Jeffrey Archer seems to have finally completed his Clifton Chronicle Series, and is out with his latest volume of short stories. Tell Tale, is a fascinating collection of 14 stories, of people from across eras and far-fetched places. Having read Quiver Full of Arrows, his earlier story collection, I was eager to pick up his short stories again. And, I must say, I wasn’t disappointed in any way.
From Naples to Damascus, it is a journey, filled with a variety of characters. The hapless young detective and his brush with a mysterious murder, to the woman who dared to challenge the men at her Ivy League University, the pretentious school boy whose discovery of the origins of his father’s wealth changes his life in the most profound way, the stories are refreshing and engaging. Archer may have taken over a decade to grace us with his short stories, yet he still is considered the master story teller.
The stories range from simple crime to whodunit pieces, to stories on life, a man’s hard work and, on infidelity. Archer readers, may find the stories familiar (I blame it on Archer’s style of writing). But, trust me, the unexpected ending of each of the stories, would ensure any such familiarity fades away. A couple of standouts existed for me. I loved A Wasted House, where a young woman attending Stanford, hitchhikes a ride from an elderly man. The pleasantly interactive journey turns out to be a memorable one for her, with the most unexpected revelation. Who killed the Mayor was another tale that kept me hooked right until the final twist. The title of each story gives you a little hint on what to expect in the pages ahead, so pause a while to ponder over it.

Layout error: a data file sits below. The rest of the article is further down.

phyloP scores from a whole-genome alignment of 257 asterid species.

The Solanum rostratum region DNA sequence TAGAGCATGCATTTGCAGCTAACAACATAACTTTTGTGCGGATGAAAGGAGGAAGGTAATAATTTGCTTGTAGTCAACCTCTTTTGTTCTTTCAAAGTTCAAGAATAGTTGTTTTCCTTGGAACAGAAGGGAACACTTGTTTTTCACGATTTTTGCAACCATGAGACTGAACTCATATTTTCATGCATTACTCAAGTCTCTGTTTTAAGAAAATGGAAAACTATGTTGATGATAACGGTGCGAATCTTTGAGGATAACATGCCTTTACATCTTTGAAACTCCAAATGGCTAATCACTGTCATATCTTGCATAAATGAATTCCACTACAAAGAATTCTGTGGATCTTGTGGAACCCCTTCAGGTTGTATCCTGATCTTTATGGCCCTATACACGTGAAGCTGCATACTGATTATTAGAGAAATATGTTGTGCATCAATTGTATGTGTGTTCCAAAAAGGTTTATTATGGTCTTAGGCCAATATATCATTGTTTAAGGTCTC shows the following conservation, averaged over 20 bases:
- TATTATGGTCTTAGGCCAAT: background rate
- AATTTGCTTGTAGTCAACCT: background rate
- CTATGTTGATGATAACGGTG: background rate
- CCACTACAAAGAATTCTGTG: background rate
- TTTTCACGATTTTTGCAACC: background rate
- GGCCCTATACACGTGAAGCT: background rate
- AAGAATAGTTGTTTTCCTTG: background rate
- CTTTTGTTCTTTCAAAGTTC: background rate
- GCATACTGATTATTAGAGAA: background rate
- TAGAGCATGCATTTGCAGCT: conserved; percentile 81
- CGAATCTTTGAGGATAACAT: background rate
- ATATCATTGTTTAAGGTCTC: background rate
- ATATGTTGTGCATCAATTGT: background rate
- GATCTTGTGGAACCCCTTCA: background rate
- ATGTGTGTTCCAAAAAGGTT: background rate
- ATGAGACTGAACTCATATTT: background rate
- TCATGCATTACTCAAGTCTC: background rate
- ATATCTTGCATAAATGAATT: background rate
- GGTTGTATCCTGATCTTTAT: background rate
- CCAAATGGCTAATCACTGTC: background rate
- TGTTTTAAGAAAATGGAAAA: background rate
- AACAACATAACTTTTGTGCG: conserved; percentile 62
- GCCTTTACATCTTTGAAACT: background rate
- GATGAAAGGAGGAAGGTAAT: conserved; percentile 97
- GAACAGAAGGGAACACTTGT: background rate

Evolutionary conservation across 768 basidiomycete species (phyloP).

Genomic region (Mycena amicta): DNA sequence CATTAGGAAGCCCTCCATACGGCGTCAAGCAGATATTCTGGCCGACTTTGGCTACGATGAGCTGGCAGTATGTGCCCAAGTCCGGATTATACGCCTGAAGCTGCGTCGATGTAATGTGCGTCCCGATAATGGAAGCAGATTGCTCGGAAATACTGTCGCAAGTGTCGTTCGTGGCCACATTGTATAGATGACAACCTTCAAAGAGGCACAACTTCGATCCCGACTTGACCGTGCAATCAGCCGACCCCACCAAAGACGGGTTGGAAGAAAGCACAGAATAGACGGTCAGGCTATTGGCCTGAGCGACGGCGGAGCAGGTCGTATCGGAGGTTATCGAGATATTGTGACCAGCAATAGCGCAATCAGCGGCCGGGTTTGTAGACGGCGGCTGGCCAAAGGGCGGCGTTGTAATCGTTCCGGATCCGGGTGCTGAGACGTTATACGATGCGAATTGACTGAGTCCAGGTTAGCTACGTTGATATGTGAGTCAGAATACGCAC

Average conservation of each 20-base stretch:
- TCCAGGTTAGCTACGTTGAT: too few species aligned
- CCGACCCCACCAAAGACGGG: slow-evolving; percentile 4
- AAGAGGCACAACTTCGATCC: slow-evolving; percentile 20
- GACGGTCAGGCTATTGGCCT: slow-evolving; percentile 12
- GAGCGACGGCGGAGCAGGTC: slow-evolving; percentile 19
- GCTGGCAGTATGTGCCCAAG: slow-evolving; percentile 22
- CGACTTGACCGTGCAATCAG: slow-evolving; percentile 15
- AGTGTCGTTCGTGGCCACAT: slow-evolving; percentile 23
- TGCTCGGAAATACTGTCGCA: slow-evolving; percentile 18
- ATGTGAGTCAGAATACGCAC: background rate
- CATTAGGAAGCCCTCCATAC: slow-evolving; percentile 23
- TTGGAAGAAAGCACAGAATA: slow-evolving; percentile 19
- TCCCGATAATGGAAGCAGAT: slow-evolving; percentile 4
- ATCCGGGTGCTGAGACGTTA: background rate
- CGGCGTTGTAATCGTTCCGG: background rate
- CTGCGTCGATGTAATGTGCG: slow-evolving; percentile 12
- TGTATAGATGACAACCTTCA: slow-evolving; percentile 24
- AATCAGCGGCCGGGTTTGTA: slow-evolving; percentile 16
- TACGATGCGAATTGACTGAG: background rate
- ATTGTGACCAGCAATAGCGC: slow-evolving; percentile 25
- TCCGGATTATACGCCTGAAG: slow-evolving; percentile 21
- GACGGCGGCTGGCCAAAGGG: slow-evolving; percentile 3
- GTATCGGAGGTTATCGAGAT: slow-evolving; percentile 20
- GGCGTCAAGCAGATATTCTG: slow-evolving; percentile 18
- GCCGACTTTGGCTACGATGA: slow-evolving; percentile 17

A few of the pieces did seem a bit underwhelming, and it surely didn’t seem like Archer was at his best. But having set his own high standards, such disappointments are inevitable!
Nevertheless, with the unexpected endings, smooth flow of words and strong main characters, Tell Tale serves as a delightful book. If you seek a quick read, this book would be a good pick. With 14 short stories, a good prose and the right pace, Jeffrey Archer has done fairly well. Hope it isn’t another decade long wait for his readers to lay their hands on another of his collection of stories.